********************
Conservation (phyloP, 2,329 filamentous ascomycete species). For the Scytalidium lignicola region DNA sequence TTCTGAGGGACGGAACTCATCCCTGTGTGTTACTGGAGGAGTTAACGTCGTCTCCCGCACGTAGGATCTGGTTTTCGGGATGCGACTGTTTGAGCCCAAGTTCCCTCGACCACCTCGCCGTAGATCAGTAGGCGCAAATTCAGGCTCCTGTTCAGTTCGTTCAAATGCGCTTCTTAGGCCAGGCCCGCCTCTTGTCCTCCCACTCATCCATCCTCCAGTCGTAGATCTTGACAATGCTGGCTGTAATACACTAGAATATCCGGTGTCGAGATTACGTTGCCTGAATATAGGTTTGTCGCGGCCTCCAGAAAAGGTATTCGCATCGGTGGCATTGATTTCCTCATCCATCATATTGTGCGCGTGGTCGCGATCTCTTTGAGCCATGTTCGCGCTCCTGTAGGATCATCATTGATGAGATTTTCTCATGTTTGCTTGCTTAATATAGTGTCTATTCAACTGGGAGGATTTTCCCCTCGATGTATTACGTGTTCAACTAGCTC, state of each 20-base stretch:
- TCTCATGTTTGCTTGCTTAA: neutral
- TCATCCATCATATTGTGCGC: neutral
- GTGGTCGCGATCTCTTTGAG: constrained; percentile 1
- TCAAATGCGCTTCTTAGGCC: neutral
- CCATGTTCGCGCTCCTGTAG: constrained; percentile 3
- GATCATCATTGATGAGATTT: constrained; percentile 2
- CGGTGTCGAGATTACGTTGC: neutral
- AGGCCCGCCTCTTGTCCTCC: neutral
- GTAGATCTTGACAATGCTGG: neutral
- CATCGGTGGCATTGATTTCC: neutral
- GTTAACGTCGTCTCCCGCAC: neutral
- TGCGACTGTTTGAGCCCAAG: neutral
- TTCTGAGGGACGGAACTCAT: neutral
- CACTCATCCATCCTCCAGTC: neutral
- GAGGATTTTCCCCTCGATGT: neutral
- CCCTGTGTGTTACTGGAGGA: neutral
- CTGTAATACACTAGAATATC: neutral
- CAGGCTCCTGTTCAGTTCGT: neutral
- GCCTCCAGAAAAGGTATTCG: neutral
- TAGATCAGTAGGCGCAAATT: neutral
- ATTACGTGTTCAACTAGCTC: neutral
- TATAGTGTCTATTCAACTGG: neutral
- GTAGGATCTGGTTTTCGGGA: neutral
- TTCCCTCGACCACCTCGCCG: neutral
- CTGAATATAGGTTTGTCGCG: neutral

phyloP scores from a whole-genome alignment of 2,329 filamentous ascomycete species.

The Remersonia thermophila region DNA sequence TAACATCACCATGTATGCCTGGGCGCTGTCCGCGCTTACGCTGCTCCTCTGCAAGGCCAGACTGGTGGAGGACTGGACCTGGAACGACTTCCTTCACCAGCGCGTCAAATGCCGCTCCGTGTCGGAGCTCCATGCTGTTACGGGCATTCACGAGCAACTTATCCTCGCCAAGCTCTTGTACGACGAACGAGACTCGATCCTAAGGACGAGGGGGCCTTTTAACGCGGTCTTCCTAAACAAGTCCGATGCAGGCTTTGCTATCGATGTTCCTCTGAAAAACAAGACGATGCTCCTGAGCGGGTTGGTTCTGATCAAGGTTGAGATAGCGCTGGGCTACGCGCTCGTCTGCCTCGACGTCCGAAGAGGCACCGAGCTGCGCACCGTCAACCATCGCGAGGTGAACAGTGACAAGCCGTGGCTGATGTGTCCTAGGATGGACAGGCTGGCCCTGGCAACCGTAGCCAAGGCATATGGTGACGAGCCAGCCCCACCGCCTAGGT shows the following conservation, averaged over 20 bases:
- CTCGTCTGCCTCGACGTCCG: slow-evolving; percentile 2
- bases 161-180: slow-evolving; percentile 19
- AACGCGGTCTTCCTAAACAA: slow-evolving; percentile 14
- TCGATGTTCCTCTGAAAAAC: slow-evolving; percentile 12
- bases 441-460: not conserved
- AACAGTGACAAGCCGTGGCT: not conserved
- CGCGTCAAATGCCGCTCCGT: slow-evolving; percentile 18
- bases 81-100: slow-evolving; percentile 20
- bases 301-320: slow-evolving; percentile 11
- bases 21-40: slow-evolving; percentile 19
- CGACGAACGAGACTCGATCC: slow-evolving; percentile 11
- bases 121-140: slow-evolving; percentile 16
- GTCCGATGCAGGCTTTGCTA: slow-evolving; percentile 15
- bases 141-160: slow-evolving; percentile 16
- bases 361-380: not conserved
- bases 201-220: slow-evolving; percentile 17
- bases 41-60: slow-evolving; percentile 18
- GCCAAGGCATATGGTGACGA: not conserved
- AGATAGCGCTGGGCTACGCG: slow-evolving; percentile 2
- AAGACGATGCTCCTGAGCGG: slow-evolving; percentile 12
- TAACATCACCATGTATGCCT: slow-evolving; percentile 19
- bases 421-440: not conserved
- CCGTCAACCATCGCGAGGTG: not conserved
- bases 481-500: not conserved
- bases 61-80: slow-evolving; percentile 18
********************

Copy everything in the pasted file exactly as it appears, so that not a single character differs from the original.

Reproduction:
Conservation (phyloP, 2,329 filamentous ascomycete species). For the Scytalidium lignicola region DNA sequence TTCTGAGGGACGGAACTCATCCCTGTGTGTTACTGGAGGAGTTAACGTCGTCTCCCGCACGTAGGATCTGGTTTTCGGGATGCGACTGTTTGAGCCCAAGTTCCCTCGACCACCTCGCCGTAGATCAGTAGGCGCAAATTCAGGCTCCTGTTCAGTTCGTTCAAATGCGCTTCTTAGGCCAGGCCCGCCTCTTGTCCTCCCACTCATCCATCCTCCAGTCGTAGATCTTGACAATGCTGGCTGTAATACACTAGAATATCCGGTGTCGAGATTACGTTGCCTGAATATAGGTTTGTCGCGGCCTCCAGAAAAGGTATTCGCATCGGTGGCATTGATTTCCTCATCCATCATATTGTGCGCGTGGTCGCGATCTCTTTGAGCCATGTTCGCGCTCCTGTAGGATCATCATTGATGAGATTTTCTCATGTTTGCTTGCTTAATATAGTGTCTATTCAACTGGGAGGATTTTCCCCTCGATGTATTACGTGTTCAACTAGCTC, state of each 20-base stretch:
- TCTCATGTTTGCTTGCTTAA: neutral
- TCATCCATCATATTGTGCGC: neutral
- GTGGTCGCGATCTCTTTGAG: constrained; percentile 1
- TCAAATGCGCTTCTTAGGCC: neutral
- CCATGTTCGCGCTCCTGTAG: constrained; percentile 3
- GATCATCATTGATGAGATTT: constrained; percentile 2
- CGGTGTCGAGATTACGTTGC: neutral
- AGGCCCGCCTCTTGTCCTCC: neutral
- GTAGATCTTGACAATGCTGG: neutral
- CATCGGTGGCATTGATTTCC: neutral
- GTTAACGTCGTCTCCCGCAC: neutral
- TGCGACTGTTTGAGCCCAAG: neutral
- TTCTGAGGGACGGAACTCAT: neutral
- CACTCATCCATCCTCCAGTC: neutral
- GAGGATTTTCCCCTCGATGT: neutral
- CCCTGTGTGTTACTGGAGGA: neutral
- CTGTAATACACTAGAATATC: neutral
- CAGGCTCCTGTTCAGTTCGT: neutral
- GCCTCCAGAAAAGGTATTCG: neutral
- TAGATCAGTAGGCGCAAATT: neutral
- ATTACGTGTTCAACTAGCTC: neutral
- TATAGTGTCTATTCAACTGG: neutral
- GTAGGATCTGGTTTTCGGGA: neutral
- TTCCCTCGACCACCTCGCCG: neutral
- CTGAATATAGGTTTGTCGCG: neutral

phyloP scores from a whole-genome alignment of 2,329 filamentous ascomycete species.

The Remersonia thermophila region DNA sequence TAACATCACCATGTATGCCTGGGCGCTGTCCGCGCTTACGCTGCTCCTCTGCAAGGCCAGACTGGTGGAGGACTGGACCTGGAACGACTTCCTTCACCAGCGCGTCAAATGCCGCTCCGTGTCGGAGCTCCATGCTGTTACGGGCATTCACGAGCAACTTATCCTCGCCAAGCTCTTGTACGACGAACGAGACTCGATCCTAAGGACGAGGGGGCCTTTTAACGCGGTCTTCCTAAACAAGTCCGATGCAGGCTTTGCTATCGATGTTCCTCTGAAAAACAAGACGATGCTCCTGAGCGGGTTGGTTCTGATCAAGGTTGAGATAGCGCTGGGCTACGCGCTCGTCTGCCTCGACGTCCGAAGAGGCACCGAGCTGCGCACCGTCAACCATCGCGAGGTGAACAGTGACAAGCCGTGGCTGATGTGTCCTAGGATGGACAGGCTGGCCCTGGCAACCGTAGCCAAGGCATATGGTGACGAGCCAGCCCCACCGCCTAGGT shows the following conservation, averaged over 20 bases:
- CTCGTCTGCCTCGACGTCCG: slow-evolving; percentile 2
- bases 161-180: slow-evolving; percentile 19
- AACGCGGTCTTCCTAAACAA: slow-evolving; percentile 14
- TCGATGTTCCTCTGAAAAAC: slow-evolving; percentile 12
- bases 441-460: not conserved
- AACAGTGACAAGCCGTGGCT: not conserved
- CGCGTCAAATGCCGCTCCGT: slow-evolving; percentile 18
- bases 81-100: slow-evolving; percentile 20
- bases 301-320: slow-evolving; percentile 11
- bases 21-40: slow-evolving; percentile 19
- CGACGAACGAGACTCGATCC: slow-evolving; percentile 11
- bases 121-140: slow-evolving; percentile 16
- GTCCGATGCAGGCTTTGCTA: slow-evolving; percentile 15
- bases 141-160: slow-evolving; percentile 16
- bases 361-380: not conserved
- bases 201-220: slow-evolving; percentile 17
- bases 41-60: slow-evolving; percentile 18
- GCCAAGGCATATGGTGACGA: not conserved
- AGATAGCGCTGGGCTACGCG: slow-evolving; percentile 2
- AAGACGATGCTCCTGAGCGG: slow-evolving; percentile 12
- TAACATCACCATGTATGCCT: slow-evolving; percentile 19
- bases 421-440: not conserved
- CCGTCAACCATCGCGAGGTG: not conserved
- bases 481-500: not conserved
- bases 61-80: slow-evolving; percentile 18